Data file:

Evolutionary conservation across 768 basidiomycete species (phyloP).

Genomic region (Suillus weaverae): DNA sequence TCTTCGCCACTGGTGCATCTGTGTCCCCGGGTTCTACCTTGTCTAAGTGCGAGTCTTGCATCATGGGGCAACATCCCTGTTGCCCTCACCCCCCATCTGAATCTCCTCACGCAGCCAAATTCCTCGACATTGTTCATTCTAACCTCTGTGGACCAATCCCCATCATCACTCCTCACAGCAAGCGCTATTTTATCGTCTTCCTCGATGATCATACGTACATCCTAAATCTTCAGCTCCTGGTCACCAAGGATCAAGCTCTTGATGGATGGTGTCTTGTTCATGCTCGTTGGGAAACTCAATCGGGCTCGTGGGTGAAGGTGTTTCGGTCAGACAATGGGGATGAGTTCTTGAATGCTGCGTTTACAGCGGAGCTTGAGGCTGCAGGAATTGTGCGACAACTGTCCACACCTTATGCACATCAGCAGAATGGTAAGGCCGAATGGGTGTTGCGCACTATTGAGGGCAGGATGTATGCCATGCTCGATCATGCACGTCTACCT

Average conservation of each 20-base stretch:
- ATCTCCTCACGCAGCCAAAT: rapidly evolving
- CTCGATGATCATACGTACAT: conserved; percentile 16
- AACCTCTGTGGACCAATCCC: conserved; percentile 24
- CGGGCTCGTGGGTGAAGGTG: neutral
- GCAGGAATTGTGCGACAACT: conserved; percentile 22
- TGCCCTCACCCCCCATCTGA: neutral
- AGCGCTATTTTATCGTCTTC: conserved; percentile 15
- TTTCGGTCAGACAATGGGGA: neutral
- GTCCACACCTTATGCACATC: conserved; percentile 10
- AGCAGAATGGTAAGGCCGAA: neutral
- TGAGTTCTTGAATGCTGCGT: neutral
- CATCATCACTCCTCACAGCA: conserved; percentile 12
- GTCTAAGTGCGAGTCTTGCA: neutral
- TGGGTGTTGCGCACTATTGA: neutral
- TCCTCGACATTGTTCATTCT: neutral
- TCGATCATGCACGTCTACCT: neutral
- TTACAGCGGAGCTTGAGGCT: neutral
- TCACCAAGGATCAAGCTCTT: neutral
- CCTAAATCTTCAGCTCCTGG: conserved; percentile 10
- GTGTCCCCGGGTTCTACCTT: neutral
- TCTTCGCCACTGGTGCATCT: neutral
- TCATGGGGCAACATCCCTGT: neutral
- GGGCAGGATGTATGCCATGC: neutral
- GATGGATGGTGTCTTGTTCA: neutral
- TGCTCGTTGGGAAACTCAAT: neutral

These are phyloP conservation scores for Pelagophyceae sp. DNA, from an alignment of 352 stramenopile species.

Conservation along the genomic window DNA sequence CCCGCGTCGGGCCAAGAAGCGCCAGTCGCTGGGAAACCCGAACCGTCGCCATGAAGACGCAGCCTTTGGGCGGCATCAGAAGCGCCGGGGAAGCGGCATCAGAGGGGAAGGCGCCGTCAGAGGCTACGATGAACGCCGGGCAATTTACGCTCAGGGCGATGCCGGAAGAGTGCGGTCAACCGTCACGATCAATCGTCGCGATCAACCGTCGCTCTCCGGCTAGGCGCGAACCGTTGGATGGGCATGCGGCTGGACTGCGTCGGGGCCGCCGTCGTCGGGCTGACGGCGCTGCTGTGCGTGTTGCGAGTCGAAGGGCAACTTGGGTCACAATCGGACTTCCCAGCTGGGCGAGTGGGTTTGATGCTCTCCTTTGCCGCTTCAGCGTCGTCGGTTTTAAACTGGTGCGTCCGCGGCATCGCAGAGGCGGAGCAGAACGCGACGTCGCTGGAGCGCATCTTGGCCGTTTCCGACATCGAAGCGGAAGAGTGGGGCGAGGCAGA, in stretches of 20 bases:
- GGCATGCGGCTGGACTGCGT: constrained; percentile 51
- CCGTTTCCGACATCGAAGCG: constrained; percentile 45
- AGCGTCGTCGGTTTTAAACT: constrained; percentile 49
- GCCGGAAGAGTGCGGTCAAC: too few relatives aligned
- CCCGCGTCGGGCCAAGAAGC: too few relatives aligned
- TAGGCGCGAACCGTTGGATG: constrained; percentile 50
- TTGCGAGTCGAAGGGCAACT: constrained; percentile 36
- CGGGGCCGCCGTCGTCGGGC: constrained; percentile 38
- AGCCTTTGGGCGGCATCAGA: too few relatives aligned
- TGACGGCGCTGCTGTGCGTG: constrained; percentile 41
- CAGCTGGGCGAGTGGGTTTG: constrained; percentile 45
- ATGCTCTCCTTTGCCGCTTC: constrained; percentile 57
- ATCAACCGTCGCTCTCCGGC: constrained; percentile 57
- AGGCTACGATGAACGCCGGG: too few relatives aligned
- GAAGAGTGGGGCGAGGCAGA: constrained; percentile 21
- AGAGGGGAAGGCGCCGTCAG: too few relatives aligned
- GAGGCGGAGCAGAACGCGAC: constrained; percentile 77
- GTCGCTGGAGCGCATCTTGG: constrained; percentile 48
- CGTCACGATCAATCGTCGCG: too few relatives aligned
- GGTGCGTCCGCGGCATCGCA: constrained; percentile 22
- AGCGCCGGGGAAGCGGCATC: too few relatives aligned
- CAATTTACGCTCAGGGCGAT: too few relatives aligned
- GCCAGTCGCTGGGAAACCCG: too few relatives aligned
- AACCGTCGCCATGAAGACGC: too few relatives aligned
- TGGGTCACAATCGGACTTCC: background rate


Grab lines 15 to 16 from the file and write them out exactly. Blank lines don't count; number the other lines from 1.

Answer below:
- CATCATCACTCCTCACAGCA: conserved; percentile 12
- GTCTAAGTGCGAGTCTTGCA: neutral